by Mohammed Ali
Nearly all youth in the country are hooked on one social media platform or another, whether it’s Facebook or Twitter. Social media has changed the way news is delivered. Discussing a wide range of issues, from politics, to music and personal issues, it has become a “parliament” of the modern generation to engage in issues in the world that surrounds them.
The trend toward social media has impacted the media environment in Ghana greatly. Mainstream journalism is gradually feeling the heat from social media. Newspapers, one of the early methods of disseminating information, are fast losing ground as the main information bearer. They have come to face keen competition in the world of news dissemination as the demographics of the country currently shifting towards youth. The influence of social media is increasing and many newspaper organizations are being forced adjust to the new world of digital media.
The Herald spoke to a number of media experts to find out about the trend towards social media and to see if they think that new media poses a threat to old.
Bright Blewu, former General Secretary of the Ghana Journalists Association
The effect of social media is very profound, (but) in fact I must say that we are never going to survive without newspapers. It has become human culture to want to read newspapers, but what social media is going to do is to put more pressure on newspapers to be more professional and more creative.
Social media will compel newspapers to do a good job because you see, people are discerning enough these days. What it does is to open the space- which is a good thing- and puts some pressure on newspapers to do a better job and be fast. (Journalists) have to go the extra mile- give details and background- if you don’t do a good job, obviously your circulation will fall.
Social media is (also) putting so much pressure on many African politicians to open up, which is good for governance and getting people interested in governance too.
Mr. Kodwo Boateng, Mass Communications Lecturer at the Ghana Institute of Journalism
(With the coming of social media or new media) anybody can create stories or can share stories and so on. This is rather (causing) the newspapers to redesign and reengineer the way they communicate with their audience. If you look at the Daily Graphic, they have actually been able to redesign and reposition themselves in the market. The newspaper has been redesigned to appeal to people who are used to reading from the net.
Most of the newspapers have a site or online newspaper. If you are a news organization that deals with the production of print media and you don’t have an online media (presence) then it can affect your organization.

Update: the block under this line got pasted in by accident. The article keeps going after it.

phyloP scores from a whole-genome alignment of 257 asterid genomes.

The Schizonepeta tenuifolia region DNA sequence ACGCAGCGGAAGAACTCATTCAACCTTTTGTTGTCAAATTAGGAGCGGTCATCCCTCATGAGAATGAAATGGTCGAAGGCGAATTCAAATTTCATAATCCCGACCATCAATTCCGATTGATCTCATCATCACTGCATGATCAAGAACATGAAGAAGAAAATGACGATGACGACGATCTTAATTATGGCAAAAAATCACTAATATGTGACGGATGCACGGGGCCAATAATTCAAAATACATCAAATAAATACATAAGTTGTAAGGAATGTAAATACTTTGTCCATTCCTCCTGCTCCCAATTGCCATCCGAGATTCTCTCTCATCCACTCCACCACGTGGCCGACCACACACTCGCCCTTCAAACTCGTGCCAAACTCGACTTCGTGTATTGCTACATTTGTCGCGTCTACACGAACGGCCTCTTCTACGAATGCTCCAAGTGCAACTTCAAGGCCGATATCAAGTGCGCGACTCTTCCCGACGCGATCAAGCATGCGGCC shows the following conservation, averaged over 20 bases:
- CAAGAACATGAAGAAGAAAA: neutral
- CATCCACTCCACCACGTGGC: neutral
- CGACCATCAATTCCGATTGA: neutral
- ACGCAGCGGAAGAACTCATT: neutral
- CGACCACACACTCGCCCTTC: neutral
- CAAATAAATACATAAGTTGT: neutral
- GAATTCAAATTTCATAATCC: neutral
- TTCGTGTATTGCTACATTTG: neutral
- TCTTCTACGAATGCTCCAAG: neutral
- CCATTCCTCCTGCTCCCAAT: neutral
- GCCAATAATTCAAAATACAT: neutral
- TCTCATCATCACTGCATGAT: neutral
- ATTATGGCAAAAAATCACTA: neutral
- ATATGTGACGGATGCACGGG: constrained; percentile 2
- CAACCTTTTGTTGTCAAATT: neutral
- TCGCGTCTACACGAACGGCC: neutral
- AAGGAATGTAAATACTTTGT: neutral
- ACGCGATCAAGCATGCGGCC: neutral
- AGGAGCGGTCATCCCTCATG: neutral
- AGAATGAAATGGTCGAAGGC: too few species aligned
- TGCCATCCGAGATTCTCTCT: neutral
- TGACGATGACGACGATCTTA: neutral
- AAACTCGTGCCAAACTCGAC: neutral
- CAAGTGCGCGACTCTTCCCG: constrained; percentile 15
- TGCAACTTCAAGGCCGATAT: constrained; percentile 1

Actually in other countries it (the transition to online) is happening. For example in the United State of America, about 70% of the newspapers are going online instead of the hardcopy. Because our mobile devices have the capability or the platform, it’s easier for you to get the news on your mobile phone or on your tab. If Ghanaian media houses do not reorient themselves, very soon they may not get customers to buy their newspapers.
Social media can be a threat, depending on the position the proprietor of the newspaper takes, or it can complement the work of newspapers. If you do your work well, and you are strategic, you can reduce the circulation of the newspaper (hard copy) and increase your readership online. So you can take advantage of both. But if we see it as a threat, then it becomes a problem. The only problem is that it threatens the job or profession of journalists.
Martin Asiedu-Dartey, Editor of Weekend Globe
Social media is gradually taking over. We have a lot more coming in, lot more around, the most popular being Facebook and Twitter. (Usually) the person must get a newspaper before they know what is going on. But with the new social media, while on the go, you will be informed about what is happening.
It will take time for the effect (transition to social media) to happen because a lot of people are still glued to reading from newspaper. It’s probably a generational thing. Maybe in a few more years, social media will fade out newspapers, but as it stands now newspapers are quite still popular, and people prefer the newspapers rather than necessarily going to Facebook or staying with the social media.
The negative impact on newspaper companies is that (it will have) reduced the number of publications. Because the (market) would have changed. We, the newspaper generation, would have faded out and the generation of social media would have taken over. A lot of the newspapers- in the shade of these social media upsurge- have started finding ways of merging the two so they can still stay relevant. So the newspapers now have websites, Twitter, and Facebook where some give ideas of their stories. That is happening now. They are merging both the social media and the newspapers, but with time (newspapers) will fade out.
*The above interviews have been edited for space and clarity.